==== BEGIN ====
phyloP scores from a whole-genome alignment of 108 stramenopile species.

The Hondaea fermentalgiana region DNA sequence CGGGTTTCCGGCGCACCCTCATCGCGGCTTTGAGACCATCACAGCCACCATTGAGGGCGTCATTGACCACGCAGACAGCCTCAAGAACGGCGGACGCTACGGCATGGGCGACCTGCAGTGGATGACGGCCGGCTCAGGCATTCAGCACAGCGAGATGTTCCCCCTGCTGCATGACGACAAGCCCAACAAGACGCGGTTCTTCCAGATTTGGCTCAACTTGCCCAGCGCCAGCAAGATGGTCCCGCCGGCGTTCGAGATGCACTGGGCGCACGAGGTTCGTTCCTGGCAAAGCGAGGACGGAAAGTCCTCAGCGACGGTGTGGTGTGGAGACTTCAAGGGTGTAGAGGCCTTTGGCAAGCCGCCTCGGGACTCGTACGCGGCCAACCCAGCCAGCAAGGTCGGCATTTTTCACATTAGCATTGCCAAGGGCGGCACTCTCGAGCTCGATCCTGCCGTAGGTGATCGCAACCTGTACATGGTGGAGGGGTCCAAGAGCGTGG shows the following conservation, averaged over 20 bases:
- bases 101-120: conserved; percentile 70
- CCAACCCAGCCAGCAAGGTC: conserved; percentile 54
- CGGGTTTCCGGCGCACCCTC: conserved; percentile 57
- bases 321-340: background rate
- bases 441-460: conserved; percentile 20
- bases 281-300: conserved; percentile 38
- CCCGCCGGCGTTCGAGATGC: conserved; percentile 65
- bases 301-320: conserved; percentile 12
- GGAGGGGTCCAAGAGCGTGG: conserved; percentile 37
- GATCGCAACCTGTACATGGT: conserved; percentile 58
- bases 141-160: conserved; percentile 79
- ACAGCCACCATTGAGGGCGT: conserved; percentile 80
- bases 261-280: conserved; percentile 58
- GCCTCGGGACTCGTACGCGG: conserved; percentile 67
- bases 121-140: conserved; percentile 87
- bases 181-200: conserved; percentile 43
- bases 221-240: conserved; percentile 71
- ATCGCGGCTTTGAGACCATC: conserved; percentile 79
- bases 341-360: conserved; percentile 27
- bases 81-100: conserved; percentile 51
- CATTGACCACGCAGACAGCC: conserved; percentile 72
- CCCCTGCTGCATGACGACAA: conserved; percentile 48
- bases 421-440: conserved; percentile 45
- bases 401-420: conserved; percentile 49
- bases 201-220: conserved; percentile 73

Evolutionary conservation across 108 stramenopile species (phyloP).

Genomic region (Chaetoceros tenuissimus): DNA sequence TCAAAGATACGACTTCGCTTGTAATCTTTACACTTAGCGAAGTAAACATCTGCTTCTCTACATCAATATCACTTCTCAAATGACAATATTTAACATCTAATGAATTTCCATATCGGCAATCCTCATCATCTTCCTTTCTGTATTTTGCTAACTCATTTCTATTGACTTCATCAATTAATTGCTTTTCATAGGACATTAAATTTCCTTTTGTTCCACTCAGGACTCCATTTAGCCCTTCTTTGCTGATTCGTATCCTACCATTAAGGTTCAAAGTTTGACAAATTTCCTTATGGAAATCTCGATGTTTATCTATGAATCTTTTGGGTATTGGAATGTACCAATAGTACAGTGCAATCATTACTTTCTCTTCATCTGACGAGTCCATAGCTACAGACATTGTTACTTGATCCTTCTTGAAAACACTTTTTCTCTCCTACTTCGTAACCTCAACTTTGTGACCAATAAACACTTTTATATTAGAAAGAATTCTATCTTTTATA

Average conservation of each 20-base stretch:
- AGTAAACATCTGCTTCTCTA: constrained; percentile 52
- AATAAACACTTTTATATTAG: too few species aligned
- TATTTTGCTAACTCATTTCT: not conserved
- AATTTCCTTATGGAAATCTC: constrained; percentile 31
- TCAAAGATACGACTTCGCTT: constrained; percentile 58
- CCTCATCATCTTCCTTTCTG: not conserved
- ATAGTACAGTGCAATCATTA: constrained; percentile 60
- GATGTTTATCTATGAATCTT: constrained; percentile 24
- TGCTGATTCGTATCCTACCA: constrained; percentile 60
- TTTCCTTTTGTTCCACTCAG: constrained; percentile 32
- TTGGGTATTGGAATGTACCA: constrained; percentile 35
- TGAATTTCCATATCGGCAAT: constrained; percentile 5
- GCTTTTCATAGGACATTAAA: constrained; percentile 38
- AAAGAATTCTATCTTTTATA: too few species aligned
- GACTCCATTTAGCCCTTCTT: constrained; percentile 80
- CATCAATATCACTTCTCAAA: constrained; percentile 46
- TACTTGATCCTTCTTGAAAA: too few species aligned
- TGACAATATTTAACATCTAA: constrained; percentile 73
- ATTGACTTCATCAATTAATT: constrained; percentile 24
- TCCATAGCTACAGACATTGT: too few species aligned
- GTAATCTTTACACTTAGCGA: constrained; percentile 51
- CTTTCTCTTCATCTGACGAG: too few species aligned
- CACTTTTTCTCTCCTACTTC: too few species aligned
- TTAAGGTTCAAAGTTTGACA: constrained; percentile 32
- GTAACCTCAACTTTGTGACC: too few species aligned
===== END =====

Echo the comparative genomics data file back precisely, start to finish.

phyloP scores from a whole-genome alignment of 108 stramenopile species.

The Hondaea fermentalgiana region DNA sequence CGGGTTTCCGGCGCACCCTCATCGCGGCTTTGAGACCATCACAGCCACCATTGAGGGCGTCATTGACCACGCAGACAGCCTCAAGAACGGCGGACGCTACGGCATGGGCGACCTGCAGTGGATGACGGCCGGCTCAGGCATTCAGCACAGCGAGATGTTCCCCCTGCTGCATGACGACAAGCCCAACAAGACGCGGTTCTTCCAGATTTGGCTCAACTTGCCCAGCGCCAGCAAGATGGTCCCGCCGGCGTTCGAGATGCACTGGGCGCACGAGGTTCGTTCCTGGCAAAGCGAGGACGGAAAGTCCTCAGCGACGGTGTGGTGTGGAGACTTCAAGGGTGTAGAGGCCTTTGGCAAGCCGCCTCGGGACTCGTACGCGGCCAACCCAGCCAGCAAGGTCGGCATTTTTCACATTAGCATTGCCAAGGGCGGCACTCTCGAGCTCGATCCTGCCGTAGGTGATCGCAACCTGTACATGGTGGAGGGGTCCAAGAGCGTGG shows the following conservation, averaged over 20 bases:
- bases 101-120: conserved; percentile 70
- CCAACCCAGCCAGCAAGGTC: conserved; percentile 54
- CGGGTTTCCGGCGCACCCTC: conserved; percentile 57
- bases 321-340: background rate
- bases 441-460: conserved; percentile 20
- bases 281-300: conserved; percentile 38
- CCCGCCGGCGTTCGAGATGC: conserved; percentile 65
- bases 301-320: conserved; percentile 12
- GGAGGGGTCCAAGAGCGTGG: conserved; percentile 37
- GATCGCAACCTGTACATGGT: conserved; percentile 58
- bases 141-160: conserved; percentile 79
- ACAGCCACCATTGAGGGCGT: conserved; percentile 80
- bases 261-280: conserved; percentile 58
- GCCTCGGGACTCGTACGCGG: conserved; percentile 67
- bases 121-140: conserved; percentile 87
- bases 181-200: conserved; percentile 43
- bases 221-240: conserved; percentile 71
- ATCGCGGCTTTGAGACCATC: conserved; percentile 79
- bases 341-360: conserved; percentile 27
- bases 81-100: conserved; percentile 51
- CATTGACCACGCAGACAGCC: conserved; percentile 72
- CCCCTGCTGCATGACGACAA: conserved; percentile 48
- bases 421-440: conserved; percentile 45
- bases 401-420: conserved; percentile 49
- bases 201-220: conserved; percentile 73

Evolutionary conservation across 108 stramenopile species (phyloP).

Genomic region (Chaetoceros tenuissimus): DNA sequence TCAAAGATACGACTTCGCTTGTAATCTTTACACTTAGCGAAGTAAACATCTGCTTCTCTACATCAATATCACTTCTCAAATGACAATATTTAACATCTAATGAATTTCCATATCGGCAATCCTCATCATCTTCCTTTCTGTATTTTGCTAACTCATTTCTATTGACTTCATCAATTAATTGCTTTTCATAGGACATTAAATTTCCTTTTGTTCCACTCAGGACTCCATTTAGCCCTTCTTTGCTGATTCGTATCCTACCATTAAGGTTCAAAGTTTGACAAATTTCCTTATGGAAATCTCGATGTTTATCTATGAATCTTTTGGGTATTGGAATGTACCAATAGTACAGTGCAATCATTACTTTCTCTTCATCTGACGAGTCCATAGCTACAGACATTGTTACTTGATCCTTCTTGAAAACACTTTTTCTCTCCTACTTCGTAACCTCAACTTTGTGACCAATAAACACTTTTATATTAGAAAGAATTCTATCTTTTATA

Average conservation of each 20-base stretch:
- AGTAAACATCTGCTTCTCTA: constrained; percentile 52
- AATAAACACTTTTATATTAG: too few species aligned
- TATTTTGCTAACTCATTTCT: not conserved
- AATTTCCTTATGGAAATCTC: constrained; percentile 31
- TCAAAGATACGACTTCGCTT: constrained; percentile 58
- CCTCATCATCTTCCTTTCTG: not conserved
- ATAGTACAGTGCAATCATTA: constrained; percentile 60
- GATGTTTATCTATGAATCTT: constrained; percentile 24
- TGCTGATTCGTATCCTACCA: constrained; percentile 60
- TTTCCTTTTGTTCCACTCAG: constrained; percentile 32
- TTGGGTATTGGAATGTACCA: constrained; percentile 35
- TGAATTTCCATATCGGCAAT: constrained; percentile 5
- GCTTTTCATAGGACATTAAA: constrained; percentile 38
- AAAGAATTCTATCTTTTATA: too few species aligned
- GACTCCATTTAGCCCTTCTT: constrained; percentile 80
- CATCAATATCACTTCTCAAA: constrained; percentile 46
- TACTTGATCCTTCTTGAAAA: too few species aligned
- TGACAATATTTAACATCTAA: constrained; percentile 73
- ATTGACTTCATCAATTAATT: constrained; percentile 24
- TCCATAGCTACAGACATTGT: too few species aligned
- GTAATCTTTACACTTAGCGA: constrained; percentile 51
- CTTTCTCTTCATCTGACGAG: too few species aligned
- CACTTTTTCTCTCCTACTTC: too few species aligned
- TTAAGGTTCAAAGTTTGACA: constrained; percentile 32
- GTAACCTCAACTTTGTGACC: too few species aligned